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Divorce Resources for Women

5 Lifesaving Tips For Empaths Going Through Divorce

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divorce recovery | divorce support | Since My DivorceContribution from freelance writer Jackie Edwards

Life as an empath is difficult. Not only do you experience your own emotions, but you also tend to take on others’ emotions as your own. This can become particularly hard to handle when you are going through a divorce. You experience the hurt of your ex-spouse as well as family members. Many of the standard tips for dealing with life after divorce that are covered in this blog can be adapted to help empaths through these tough times. Here are some particularly helpful tips:

Make Sense of What Happened

What was going wrong with your marriage? As an empath, you were probably struggling to understand this more than most people. After your divorce, perhaps for several years, you will still wonder what happened. As long as you remember this is not about blame, it is okay to do this. You should seek understanding to avoid making the same mistakes again and for self-knowledge.

You may want to work on this with a counselor or someone you trust who knows how the relationship worked in order to avoid guilt and shame. Make sure the other person truly listens and that you have enough time to explain the situation. You might consider reading the book The Undervalued Self to learn more about how to avoid a sense of defeat, depression, and failure.

Take Care Of Yourself

Just about any list of “coping with divorce” tips will tell you to take care of yourself. However, this is especially true for empaths and highly sensitive people. If possible, cut down on your hours at work. Also, eat healthy food, get exercise outdoors, sleep enough, and take good care of yourself in all of the other ways.

When you are upset, this can be difficult. Yet, if you want to avoid slipping into depression, you must do these things. Empaths tend to feel most at home when they are near water or are in nature so get out of the house and into the world. You might also want to bring a good friend with you to act as a sounding board.

Do Not Skip The Grieving Process

Of course, it is easier for someone typing at a computer to tell you to thoroughly and deeply grieve than it is for you to actually do it. Besides sadness, you can feel all kinds of emotions when you are grieving, including guilt, anger, shame, fear, and even at times joy. You may only feel the deep exhaustion and other physical manifestations of the grief.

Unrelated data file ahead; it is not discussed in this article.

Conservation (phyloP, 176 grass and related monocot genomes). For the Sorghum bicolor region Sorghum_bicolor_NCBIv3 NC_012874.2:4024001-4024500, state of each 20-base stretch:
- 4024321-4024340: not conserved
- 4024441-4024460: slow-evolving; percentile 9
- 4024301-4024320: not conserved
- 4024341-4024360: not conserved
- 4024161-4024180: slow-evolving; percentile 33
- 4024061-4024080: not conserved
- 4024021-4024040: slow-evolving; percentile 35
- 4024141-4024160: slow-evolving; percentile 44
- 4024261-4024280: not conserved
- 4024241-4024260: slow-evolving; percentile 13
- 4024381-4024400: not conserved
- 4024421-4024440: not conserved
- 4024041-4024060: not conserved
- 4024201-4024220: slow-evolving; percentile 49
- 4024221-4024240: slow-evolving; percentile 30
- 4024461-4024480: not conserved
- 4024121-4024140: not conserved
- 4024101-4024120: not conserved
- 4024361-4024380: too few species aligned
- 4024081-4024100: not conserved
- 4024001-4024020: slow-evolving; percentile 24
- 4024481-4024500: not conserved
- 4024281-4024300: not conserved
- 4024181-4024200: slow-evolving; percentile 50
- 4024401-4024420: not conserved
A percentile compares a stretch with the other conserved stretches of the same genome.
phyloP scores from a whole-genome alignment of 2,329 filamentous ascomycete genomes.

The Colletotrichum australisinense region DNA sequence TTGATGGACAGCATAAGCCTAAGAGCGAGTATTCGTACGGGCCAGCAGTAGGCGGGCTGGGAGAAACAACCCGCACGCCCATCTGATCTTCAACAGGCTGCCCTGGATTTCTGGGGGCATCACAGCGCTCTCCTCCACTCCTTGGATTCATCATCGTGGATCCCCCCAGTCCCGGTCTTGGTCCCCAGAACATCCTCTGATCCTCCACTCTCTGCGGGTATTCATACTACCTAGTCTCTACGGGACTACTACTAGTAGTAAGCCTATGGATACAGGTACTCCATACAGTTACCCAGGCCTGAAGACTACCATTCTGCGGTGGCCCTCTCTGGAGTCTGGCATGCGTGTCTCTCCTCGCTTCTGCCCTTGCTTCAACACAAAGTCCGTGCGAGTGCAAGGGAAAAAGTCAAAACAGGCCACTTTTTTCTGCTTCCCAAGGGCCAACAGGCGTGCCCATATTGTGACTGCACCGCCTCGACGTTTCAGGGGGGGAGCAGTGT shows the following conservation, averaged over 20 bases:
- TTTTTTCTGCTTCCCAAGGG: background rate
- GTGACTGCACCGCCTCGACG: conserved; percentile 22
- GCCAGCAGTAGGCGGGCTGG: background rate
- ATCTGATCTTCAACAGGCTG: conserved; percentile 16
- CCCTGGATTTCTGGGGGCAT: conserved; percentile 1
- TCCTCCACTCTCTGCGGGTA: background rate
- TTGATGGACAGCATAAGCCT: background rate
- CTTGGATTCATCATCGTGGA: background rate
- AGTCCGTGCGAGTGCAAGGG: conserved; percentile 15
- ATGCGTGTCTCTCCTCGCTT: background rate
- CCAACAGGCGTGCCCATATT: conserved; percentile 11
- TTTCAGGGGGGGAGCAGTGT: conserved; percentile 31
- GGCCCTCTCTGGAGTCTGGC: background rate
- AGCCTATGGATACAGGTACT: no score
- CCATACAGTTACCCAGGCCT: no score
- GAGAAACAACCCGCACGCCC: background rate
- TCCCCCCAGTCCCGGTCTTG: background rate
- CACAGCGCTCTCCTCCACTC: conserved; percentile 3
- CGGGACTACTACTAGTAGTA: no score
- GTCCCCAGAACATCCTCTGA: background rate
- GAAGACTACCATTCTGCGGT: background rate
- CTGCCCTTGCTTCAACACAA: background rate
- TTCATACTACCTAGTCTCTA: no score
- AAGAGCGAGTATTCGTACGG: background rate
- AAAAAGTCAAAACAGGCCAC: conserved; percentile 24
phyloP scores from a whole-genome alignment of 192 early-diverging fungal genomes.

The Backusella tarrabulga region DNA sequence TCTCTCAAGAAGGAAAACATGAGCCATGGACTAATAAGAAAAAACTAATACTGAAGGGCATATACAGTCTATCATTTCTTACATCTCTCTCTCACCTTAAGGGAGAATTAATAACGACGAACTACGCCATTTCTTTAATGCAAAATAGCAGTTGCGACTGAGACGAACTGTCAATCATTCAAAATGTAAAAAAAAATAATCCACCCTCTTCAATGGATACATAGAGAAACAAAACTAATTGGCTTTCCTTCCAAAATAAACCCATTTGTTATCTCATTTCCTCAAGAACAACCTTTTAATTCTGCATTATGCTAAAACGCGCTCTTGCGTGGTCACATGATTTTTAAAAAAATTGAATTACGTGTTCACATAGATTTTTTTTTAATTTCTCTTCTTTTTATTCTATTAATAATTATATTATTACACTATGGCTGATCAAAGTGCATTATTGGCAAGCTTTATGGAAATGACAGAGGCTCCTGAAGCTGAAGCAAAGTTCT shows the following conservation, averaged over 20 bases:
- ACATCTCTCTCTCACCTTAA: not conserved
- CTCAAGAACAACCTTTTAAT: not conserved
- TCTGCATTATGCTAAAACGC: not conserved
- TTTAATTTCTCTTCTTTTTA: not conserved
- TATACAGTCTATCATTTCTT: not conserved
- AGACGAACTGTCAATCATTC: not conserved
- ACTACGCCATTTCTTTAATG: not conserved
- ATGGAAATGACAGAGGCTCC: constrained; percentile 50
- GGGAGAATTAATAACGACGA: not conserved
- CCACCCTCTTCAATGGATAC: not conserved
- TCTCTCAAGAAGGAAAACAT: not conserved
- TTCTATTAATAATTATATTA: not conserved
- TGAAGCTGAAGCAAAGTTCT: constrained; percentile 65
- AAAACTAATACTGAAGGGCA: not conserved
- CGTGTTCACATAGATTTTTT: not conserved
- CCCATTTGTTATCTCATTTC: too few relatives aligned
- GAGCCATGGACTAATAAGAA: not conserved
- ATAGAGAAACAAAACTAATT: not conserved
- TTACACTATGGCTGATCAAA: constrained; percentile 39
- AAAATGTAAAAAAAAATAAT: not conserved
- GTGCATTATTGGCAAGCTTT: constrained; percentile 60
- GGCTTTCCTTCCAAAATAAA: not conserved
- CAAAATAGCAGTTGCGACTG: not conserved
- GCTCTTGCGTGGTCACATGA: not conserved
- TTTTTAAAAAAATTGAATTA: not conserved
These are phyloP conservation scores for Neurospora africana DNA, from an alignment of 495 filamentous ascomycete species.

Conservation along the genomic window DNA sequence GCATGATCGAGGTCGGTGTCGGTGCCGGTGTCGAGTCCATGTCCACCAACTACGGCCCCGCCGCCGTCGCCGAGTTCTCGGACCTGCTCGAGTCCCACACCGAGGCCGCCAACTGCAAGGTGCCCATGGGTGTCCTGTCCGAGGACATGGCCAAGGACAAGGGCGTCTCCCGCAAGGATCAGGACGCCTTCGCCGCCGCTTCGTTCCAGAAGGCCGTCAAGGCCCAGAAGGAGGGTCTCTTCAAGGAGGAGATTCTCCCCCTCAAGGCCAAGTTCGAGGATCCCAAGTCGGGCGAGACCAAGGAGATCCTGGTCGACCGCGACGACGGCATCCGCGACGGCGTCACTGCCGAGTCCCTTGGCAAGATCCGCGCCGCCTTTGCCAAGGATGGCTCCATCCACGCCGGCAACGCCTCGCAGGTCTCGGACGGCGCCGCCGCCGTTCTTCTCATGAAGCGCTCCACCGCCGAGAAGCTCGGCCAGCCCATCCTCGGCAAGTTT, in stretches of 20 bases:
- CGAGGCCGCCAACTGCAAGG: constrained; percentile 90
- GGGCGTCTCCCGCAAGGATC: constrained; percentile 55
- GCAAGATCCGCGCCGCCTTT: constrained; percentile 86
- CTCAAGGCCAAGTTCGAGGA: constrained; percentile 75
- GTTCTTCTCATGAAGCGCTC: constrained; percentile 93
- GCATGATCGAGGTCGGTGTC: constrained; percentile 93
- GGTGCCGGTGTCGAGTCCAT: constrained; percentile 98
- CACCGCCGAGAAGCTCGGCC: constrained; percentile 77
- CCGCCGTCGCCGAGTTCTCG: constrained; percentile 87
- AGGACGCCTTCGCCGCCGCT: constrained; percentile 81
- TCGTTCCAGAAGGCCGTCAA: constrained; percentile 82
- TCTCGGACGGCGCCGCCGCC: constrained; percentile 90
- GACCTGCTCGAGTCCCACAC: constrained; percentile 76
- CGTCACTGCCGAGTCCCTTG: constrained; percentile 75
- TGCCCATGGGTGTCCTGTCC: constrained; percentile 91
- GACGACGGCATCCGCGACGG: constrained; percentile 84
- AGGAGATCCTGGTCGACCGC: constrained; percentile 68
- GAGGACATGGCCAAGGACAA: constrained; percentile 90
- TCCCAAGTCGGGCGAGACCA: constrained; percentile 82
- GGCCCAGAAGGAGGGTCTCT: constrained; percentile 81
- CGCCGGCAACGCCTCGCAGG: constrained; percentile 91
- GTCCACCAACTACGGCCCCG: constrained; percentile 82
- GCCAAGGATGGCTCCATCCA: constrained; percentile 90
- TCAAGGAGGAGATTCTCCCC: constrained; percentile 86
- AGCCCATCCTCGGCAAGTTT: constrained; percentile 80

When you do get exhausted, you should try to take a break from your grieving. Distract yourself with a funny movie or get some exercise with friends. It is okay for you to laugh and feel joy. The grief will still be there to come back to. And, there is no set time period that is ideal for grieving and then getting over it.

Spend Time With People You Love

You may have noticed that all of the above tips mention doing activities with and talking to close friends. You MUST make an effort to spend time with people who know how to listen to your feelings with acceptance and who love you. If some of these people live far away, you may have to have long phone conversations.

You might find it especially helpful to talk to other empaths in your life since they will understand your sensitivity. Many people you know will tell you to get over it after a while or might try to fix your feelings. But, you will have to talk about your divorce over and over again. A divorce support group may help you with this. You might even start a subgroup of empaths dealing with divorce.

Avoid Your Ex As Much As Possible

You must break the habit of turning to each other, and you have to let the anger die down. Some professionals advise completely avoiding your ex for three to six months. This might be a challenge if there are kids involved. Empaths will find the distance to be helpful even if it is more difficult at first. Let your judgment guide you as to whether you are ready for contact yet. Don’t rush it.

Now working as a writer, Jackie started her career in health and social care, but after becoming a mom refocused and decided to spend more time with her family. When she’s not writing, she volunteers for a number of local mental health charities and also has a menagerie of pets to look after including a cheeky cat called Bertie.


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